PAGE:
Expected cuts in health and medical research in the May Federal budget have led to a predicable backlash from vested interests.
We are informed that any cuts will detrimentally affect standards of healthcare and new areas of research. However, many of the most pressing human problems require social and environmental change not biomedical intervention.
Currently, arguably too much public money is spent on fruitless medical research. Many millions of dollars of public funding are devoted to research in areas such as stem cell research, with no evidence that this is a good use of resources.
There has been little debate on how research funding priorities are determined, whether research is likely to deliver what is promised, and who will benefit from resulting innovations.
In Australia and many other countries, the research policy agenda has been captured by powerful vested interests, particularly science groups, universities, and the biotechnology and pharmaceutical industries.
These groups stand to benefit financially and in terms of status from undertaking such research, and have made extensive use of PR and various media to help engender support for new fields of research.
Governments, too, are keen to reap the expected economic benefits from research, including savings in healthcare costs which are rapidly growing.
According to Trends in Health and Medical Research Funding (April, 2009), National Health and Medical (NH&MRC) research increased nearly five-fold between 1995 and 2009: from $177 million to $632 million.
During this time, NH&MRC funding also increased as a proportion of total Commonwealth Government science and innovation funding. Medical researchers also receive substantial funding from multinational companies, the philanthropy sector, and groups such as Cancer Council Australia and Prostate Cancer Foundation of Australia.
Some of this funding would be better spent on exploring the kinds of social and economic support needed by those who are already ill or disabled or on preventive interventions that are known to work.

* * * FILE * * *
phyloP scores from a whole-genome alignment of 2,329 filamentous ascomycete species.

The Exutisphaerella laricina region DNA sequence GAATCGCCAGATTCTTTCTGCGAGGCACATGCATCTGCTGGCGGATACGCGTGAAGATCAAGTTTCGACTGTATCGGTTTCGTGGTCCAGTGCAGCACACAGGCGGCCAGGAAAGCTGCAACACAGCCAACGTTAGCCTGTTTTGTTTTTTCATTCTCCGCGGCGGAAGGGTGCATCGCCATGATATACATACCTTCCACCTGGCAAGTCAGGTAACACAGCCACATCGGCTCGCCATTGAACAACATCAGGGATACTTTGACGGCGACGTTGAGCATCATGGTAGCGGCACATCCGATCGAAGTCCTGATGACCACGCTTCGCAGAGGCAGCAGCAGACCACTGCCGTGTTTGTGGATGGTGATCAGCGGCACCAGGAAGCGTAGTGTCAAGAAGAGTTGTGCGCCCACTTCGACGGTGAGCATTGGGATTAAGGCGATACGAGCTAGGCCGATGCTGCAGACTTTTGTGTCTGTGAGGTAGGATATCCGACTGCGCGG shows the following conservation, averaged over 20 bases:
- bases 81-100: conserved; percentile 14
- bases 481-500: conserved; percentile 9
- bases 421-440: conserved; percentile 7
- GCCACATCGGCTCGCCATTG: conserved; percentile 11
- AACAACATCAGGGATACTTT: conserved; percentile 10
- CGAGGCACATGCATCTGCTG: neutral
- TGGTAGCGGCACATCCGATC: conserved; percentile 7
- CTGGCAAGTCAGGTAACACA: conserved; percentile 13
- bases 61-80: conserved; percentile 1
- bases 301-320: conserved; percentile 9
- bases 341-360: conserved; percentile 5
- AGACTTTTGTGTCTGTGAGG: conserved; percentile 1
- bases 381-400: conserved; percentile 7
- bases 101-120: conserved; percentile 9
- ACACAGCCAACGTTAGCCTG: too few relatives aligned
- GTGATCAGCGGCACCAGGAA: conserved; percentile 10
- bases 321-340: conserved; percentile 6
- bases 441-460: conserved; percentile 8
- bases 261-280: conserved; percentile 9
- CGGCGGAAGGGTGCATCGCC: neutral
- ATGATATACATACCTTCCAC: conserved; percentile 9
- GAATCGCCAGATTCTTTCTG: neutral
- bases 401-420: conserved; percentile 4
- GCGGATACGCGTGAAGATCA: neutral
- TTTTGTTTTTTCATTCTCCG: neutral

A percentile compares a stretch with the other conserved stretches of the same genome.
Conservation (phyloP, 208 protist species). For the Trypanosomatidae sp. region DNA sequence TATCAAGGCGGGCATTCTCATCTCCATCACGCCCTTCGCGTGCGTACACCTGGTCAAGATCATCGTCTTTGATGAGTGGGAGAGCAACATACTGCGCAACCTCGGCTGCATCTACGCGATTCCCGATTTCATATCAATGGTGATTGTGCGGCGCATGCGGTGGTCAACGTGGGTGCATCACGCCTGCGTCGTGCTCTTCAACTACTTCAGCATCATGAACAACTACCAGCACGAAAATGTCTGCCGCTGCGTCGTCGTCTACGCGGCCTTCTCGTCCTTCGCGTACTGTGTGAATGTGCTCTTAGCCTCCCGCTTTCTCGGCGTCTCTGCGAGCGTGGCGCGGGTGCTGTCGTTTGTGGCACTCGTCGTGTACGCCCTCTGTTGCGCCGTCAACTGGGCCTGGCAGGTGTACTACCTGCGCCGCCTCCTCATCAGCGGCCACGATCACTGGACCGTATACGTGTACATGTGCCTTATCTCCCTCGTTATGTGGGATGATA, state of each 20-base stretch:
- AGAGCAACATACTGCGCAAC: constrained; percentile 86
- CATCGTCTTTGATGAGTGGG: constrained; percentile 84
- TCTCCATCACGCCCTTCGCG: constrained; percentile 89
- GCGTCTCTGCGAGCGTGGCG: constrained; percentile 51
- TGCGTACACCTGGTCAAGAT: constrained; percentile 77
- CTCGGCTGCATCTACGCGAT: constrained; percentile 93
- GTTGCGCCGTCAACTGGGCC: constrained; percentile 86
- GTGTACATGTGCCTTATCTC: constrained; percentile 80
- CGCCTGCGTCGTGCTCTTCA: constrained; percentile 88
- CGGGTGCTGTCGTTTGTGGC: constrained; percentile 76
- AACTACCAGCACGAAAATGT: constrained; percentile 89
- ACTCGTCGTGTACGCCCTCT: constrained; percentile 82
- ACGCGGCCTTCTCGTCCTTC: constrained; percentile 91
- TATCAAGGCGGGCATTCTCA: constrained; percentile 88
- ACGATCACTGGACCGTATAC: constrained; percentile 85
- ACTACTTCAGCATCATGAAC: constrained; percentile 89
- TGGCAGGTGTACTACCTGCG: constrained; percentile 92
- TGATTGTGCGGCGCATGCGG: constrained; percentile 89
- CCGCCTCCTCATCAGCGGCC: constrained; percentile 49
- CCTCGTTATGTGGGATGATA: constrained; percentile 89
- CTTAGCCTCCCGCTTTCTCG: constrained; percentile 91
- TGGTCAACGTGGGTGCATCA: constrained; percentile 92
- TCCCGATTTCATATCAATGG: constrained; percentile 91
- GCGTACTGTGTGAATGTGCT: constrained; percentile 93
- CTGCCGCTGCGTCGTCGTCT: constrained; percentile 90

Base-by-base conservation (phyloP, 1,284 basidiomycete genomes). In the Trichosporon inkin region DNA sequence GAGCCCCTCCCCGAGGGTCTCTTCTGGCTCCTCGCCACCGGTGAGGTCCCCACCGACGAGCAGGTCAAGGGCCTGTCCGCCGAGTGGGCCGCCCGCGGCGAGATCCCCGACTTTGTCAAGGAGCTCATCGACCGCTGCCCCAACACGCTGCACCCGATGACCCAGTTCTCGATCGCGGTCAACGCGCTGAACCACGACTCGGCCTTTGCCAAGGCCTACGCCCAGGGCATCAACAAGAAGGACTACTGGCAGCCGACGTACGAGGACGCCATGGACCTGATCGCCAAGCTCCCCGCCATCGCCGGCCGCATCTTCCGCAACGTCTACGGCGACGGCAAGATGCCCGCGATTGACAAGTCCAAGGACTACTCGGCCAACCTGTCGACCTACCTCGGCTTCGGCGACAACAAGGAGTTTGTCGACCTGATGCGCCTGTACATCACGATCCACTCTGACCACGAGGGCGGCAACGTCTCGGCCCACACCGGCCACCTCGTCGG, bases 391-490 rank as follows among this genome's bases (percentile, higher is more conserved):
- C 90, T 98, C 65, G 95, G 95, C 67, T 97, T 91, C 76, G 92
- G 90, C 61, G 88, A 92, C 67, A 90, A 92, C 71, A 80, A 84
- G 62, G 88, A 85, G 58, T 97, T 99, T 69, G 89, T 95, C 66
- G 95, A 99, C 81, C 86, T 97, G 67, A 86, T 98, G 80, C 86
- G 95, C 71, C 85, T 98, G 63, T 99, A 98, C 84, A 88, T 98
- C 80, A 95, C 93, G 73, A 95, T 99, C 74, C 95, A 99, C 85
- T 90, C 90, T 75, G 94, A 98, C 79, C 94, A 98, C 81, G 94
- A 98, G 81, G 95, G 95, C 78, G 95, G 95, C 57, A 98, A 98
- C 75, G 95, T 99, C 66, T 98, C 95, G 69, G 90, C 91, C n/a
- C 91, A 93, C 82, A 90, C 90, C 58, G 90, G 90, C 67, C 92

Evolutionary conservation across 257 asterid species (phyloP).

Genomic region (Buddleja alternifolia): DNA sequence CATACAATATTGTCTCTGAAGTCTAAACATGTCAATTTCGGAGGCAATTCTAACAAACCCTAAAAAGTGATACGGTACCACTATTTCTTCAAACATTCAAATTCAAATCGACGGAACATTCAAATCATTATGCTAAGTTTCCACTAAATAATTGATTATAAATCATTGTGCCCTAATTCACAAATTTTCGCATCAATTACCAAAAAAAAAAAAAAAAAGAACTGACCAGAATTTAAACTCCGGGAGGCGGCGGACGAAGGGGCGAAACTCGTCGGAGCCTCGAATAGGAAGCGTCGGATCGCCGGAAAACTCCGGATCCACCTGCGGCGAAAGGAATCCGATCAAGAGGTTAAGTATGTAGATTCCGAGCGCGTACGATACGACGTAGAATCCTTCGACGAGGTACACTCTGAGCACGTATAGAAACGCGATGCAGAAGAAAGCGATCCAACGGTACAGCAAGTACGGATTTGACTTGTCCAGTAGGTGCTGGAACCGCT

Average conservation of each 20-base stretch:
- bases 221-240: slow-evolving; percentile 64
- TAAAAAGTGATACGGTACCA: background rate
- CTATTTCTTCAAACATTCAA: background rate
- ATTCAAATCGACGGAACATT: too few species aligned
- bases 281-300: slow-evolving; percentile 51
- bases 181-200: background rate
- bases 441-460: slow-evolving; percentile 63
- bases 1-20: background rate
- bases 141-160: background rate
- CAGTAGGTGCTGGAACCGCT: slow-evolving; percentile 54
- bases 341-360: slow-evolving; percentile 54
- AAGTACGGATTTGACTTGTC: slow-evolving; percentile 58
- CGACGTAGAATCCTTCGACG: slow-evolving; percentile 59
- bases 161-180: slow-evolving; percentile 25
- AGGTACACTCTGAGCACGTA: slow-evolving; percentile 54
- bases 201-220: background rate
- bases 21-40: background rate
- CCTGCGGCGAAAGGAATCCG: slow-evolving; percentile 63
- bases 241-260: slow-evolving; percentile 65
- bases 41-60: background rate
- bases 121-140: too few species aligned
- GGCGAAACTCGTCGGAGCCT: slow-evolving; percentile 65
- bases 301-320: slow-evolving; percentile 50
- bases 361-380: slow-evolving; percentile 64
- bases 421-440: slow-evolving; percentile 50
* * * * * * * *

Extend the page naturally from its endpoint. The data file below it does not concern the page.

The search for technological fixes has created a cargo cult mentality where individuals and communities begin to believe that all problems can be resolved through more research and more tests and treatments.
This has helped fuel the rise in healthcare expenditure and heightened the public’s expectations that that they should have ready access to new medical technologies. This situation is neither desirable nor sustainable.
What is urgently needed is a re-orienting of our conceptions of ‘health’ and priorities in healthcare. As the World Health Organisation has long pointed out, health is more than a fixed biophysical state established through biomedical intervention but comprises physical, social and psychological wellbeing.
Access to basic resources, such as shelter, food, and clean water and the achievement of economic and political security and social support are essential.
A truly democratic society would allow scope for all groups to have a say in determining research funding priorities. This would include those who are usually excluded from public debate, including the poor and marginalised who are most effected by budget decisions especially cuts to basic services but who are unable to organise to advance their position.
Unfortunately, such groups, which include the homeless, the unemployed, and unpaid and under-paid carers are least likely to have the resources and the skills to lobby and present their case.
To be clear, I should emphasise that I am not arguing against medical research. Some areas of research may be of great value, such as certain life-saving and life-enhancing treatments, including vaccines, anti-malarial treatments, and HIV drugs.
However, the current position, where we are called upon to simply take it on trust that investment in research will deliver the benefits that are claimed and that those who are leading the charge for such research should simply be trusted is both misguided and undemocratic.